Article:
Another brand synonymous with Lebanon, is Kassatly Chtaura, established in 1974 by President and CEO Akram Kassatly. Armed with a degree in winemaking from Dijon, France, Kassatly dreamed of following in his father’s footsteps and creating a legacy of his own in winemaking, which he did in 2005. This was soon followed by a whole range of other concentrated syrups, liqueurs, a ready-to-drink vodka beverage and a non-alcoholic carbonated fruit beverage. But that was not enough for Nayef Kassatly, the founder’s grandson and company VP. After extensive research he, alongside his two sisters, Reem and Ghida who work at the company, introduced in 2014 Lebanon’s second mass-produced beer brand brewed to Pilsner’s strict and authentic purity laws called Beirut Beer. The project had been their father’s dream since the age of 14.
When asked to explain his decision to enter the local beer market, given the competition, he said, “Lebanon’s beer market is not small, rather under-evaluated. Since we have a strong presence in the alcoholic and beverage industry, expanding our offering to include beer felt like a natural progression to our almost 100-year-old brand. We also felt that the local offering was not being as innovative as it could, which further motivated us to do something different. This was literally our chance to enter.”
The visibly tangible innovations introduced hit the mark in an exceptionally effective way affirming his vision of what local consumers have been craving. The Chtaura brewery and bottling hall, cost a combined USD 25 million to build, is fitted out with top of the line German brewing machines and can produce 20 million liters of beer annually, which come in four different sizes.
Elaborating on the strategy, he said, “After extensive research, we arrived at the conclusion that offering consumers a smaller beer bottle would be quite a suitable idea especially since Lebanese people like to enjoy their beer as cold as possible. Also, we felt that offering consumers numerous choices would further strengthen our proposition. As a result, we crafted the 500, 330 and 250 ml, and even went as far as creating the 150 ml bottle. Furthermore, we concluded that the Japanese ring-pull bottle cap, though six times more expensive, is the best way to go. It affords consumers the ability to enjoy our product anywhere, hassle-free, which makes for a smoother and more enjoyable beer-drinking experience. Though this significantly raised overhead, it on the other hand allowed us to sell more. Another invisible innovation to which we lent plenty of thought, is price point. In this context, we arrived at the conclusion that Lebanese, in general, dislike carrying coins. So, to further ensure a simple transaction when purchasing our beer, we set the price point of the variously-sized bottled as round figures, thereby doing away with the hassle of scurrying for change. While one may argue about the validity such factors have on the experience, we found that it truly does affect the choice of brand consumers make when they think of beer. This is clearly evidenced by the company’s gain of almost half of all bottles sold in Lebanon.”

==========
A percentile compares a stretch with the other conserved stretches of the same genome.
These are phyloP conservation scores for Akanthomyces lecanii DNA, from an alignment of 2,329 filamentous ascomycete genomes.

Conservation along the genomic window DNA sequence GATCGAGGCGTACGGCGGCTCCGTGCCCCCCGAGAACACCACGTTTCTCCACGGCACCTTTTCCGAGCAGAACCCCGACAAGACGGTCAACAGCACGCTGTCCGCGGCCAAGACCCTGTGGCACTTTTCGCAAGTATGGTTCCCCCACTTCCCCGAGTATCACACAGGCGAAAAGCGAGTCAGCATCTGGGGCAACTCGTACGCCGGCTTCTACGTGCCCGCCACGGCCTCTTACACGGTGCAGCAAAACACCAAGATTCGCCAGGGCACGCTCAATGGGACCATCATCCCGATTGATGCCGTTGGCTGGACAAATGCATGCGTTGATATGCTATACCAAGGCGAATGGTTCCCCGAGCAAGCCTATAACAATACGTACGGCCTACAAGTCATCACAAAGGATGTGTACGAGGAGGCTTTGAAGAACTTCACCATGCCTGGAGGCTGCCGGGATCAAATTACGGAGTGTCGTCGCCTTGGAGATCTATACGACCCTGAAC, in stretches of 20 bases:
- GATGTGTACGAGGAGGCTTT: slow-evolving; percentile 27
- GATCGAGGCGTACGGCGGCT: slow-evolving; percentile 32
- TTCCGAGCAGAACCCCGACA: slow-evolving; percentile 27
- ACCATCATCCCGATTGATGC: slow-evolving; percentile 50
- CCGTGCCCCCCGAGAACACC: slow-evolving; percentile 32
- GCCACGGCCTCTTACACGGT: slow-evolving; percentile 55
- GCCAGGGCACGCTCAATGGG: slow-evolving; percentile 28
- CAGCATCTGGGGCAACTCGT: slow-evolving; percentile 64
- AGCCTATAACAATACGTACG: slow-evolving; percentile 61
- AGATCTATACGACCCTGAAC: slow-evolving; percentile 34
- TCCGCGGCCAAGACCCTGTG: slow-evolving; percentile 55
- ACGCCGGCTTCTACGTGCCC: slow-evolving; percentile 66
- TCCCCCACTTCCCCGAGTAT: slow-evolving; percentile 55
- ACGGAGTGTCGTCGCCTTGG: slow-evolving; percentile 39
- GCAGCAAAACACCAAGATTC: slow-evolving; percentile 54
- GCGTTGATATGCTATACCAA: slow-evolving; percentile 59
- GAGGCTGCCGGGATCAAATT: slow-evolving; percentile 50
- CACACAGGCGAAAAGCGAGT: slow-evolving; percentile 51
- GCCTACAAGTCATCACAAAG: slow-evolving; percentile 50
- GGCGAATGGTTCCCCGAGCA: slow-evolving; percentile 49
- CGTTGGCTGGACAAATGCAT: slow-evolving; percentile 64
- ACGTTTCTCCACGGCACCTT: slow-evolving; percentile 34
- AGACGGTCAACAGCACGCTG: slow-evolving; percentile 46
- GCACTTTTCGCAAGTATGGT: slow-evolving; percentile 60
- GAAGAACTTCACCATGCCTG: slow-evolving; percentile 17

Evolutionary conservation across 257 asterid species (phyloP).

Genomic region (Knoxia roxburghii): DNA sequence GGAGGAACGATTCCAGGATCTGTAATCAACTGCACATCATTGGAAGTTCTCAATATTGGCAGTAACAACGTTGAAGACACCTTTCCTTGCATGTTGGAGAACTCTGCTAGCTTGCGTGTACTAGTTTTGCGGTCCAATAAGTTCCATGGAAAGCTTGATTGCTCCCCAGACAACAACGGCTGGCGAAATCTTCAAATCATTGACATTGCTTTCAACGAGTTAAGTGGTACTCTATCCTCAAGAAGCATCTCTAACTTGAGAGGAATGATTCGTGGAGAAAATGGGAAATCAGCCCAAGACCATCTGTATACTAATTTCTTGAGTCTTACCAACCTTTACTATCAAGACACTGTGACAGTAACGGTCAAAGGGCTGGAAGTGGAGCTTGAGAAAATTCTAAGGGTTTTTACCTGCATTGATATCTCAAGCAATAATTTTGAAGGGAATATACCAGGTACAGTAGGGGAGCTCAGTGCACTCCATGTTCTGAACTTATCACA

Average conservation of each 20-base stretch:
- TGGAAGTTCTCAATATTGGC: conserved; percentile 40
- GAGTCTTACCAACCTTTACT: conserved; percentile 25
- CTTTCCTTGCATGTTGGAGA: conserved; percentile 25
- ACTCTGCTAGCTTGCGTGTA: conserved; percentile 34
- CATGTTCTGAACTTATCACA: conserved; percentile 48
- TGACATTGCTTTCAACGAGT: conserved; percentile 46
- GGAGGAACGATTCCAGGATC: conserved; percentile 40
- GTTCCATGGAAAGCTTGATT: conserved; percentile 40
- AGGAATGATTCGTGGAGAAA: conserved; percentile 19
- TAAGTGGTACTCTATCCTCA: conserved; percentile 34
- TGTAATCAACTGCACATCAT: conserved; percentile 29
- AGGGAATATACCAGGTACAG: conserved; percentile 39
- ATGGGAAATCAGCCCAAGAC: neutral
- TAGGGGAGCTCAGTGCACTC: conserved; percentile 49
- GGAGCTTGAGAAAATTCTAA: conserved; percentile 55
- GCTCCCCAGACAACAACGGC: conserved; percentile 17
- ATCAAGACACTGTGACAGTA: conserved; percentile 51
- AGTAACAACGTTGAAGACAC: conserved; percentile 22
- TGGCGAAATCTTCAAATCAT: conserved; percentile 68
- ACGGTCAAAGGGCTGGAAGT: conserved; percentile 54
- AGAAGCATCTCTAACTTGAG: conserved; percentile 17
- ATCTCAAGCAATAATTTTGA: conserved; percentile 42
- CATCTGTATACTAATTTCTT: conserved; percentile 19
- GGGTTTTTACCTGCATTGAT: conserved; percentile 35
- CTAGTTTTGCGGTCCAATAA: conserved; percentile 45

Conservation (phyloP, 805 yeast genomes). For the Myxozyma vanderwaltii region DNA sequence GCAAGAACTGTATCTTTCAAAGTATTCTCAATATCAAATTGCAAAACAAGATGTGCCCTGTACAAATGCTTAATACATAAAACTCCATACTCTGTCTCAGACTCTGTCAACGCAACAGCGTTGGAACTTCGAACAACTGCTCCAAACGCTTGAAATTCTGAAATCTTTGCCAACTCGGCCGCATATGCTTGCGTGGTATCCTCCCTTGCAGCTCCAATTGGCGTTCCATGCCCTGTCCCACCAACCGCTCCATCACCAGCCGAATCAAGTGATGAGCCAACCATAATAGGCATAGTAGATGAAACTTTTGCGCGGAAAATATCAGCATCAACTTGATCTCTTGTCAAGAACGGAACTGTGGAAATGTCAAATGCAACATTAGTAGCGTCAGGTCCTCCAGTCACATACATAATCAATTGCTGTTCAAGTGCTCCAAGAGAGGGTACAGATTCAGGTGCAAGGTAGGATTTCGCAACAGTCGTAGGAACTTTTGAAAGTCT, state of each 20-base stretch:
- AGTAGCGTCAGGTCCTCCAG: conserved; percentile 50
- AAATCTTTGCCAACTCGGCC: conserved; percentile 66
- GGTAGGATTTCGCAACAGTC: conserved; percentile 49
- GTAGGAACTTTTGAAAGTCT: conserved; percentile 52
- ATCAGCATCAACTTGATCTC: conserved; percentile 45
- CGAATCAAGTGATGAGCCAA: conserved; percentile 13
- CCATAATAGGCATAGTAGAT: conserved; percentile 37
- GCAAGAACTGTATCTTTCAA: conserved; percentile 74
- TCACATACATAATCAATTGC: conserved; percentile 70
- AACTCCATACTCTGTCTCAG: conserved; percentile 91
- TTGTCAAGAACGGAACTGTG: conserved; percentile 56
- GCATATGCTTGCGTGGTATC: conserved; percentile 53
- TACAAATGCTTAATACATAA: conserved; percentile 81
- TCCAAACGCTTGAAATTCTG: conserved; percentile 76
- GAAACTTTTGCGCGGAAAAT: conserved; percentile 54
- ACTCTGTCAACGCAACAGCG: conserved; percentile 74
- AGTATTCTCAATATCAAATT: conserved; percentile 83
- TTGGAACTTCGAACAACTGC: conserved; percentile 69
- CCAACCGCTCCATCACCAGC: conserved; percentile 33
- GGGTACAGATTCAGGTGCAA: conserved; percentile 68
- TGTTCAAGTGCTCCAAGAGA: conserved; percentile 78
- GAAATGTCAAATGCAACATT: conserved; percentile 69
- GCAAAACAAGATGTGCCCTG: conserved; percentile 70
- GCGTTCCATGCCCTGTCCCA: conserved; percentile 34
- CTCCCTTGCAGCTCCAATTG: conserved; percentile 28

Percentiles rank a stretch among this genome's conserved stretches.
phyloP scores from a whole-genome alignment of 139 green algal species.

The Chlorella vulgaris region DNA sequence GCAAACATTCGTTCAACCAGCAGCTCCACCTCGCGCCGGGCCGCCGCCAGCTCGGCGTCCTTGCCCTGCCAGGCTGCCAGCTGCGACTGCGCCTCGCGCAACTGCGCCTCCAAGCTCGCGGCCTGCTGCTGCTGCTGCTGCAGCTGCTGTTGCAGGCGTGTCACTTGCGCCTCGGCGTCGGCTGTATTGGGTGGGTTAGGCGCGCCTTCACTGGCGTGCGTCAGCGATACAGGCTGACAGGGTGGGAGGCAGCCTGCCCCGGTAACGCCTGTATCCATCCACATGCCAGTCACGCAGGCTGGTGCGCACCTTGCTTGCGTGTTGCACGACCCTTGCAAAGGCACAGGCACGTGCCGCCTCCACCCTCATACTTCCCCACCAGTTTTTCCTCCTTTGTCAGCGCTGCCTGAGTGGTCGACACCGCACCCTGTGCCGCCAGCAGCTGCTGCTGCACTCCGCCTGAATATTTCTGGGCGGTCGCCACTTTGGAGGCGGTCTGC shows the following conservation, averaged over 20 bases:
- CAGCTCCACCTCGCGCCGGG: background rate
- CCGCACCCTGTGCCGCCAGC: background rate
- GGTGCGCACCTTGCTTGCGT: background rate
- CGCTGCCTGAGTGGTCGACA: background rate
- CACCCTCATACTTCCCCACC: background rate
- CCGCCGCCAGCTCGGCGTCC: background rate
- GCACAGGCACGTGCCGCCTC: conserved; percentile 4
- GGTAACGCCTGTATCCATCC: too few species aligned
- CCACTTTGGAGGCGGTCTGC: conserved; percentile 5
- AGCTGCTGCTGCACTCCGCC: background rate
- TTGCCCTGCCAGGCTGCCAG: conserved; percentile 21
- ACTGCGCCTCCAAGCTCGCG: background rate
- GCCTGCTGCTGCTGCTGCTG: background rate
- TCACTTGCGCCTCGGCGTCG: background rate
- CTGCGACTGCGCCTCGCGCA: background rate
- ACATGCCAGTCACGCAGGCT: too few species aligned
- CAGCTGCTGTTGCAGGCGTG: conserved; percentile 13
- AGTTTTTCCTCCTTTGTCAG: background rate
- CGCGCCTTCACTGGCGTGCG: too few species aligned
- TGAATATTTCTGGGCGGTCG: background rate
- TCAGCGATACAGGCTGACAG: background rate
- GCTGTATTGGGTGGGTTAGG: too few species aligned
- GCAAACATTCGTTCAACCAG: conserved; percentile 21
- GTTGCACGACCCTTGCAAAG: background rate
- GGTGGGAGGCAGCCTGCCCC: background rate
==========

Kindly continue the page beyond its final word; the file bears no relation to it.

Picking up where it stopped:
He added that despite the fact that 961 was the first local brand to launch Lebanon’s craft beer industry, the market had not been ready, which is understandable as that wave only began to take form some five years ago in Europe. “That inflection point may have been because consumers had gotten weary of mass-produced beer offering little if any distinct character,” he explained. “Craft beer producers only use premium ingredients as opposed to mass produced beer. This is because hops are the most important and expensive ingredients in beer making. This explains why in general, craft beer is more expensive as brands have a limited production capacity and higher running costs so the amount sold is much lower. In our current market, mass-produced beer constitutes roughly 85-90 percent of the Lebanese market. However, the sense consumers have for novelty is significantly growing and has almost doubled in the last five years when it comes to craft beer, which signals that there is a longing for discovery of this kind.”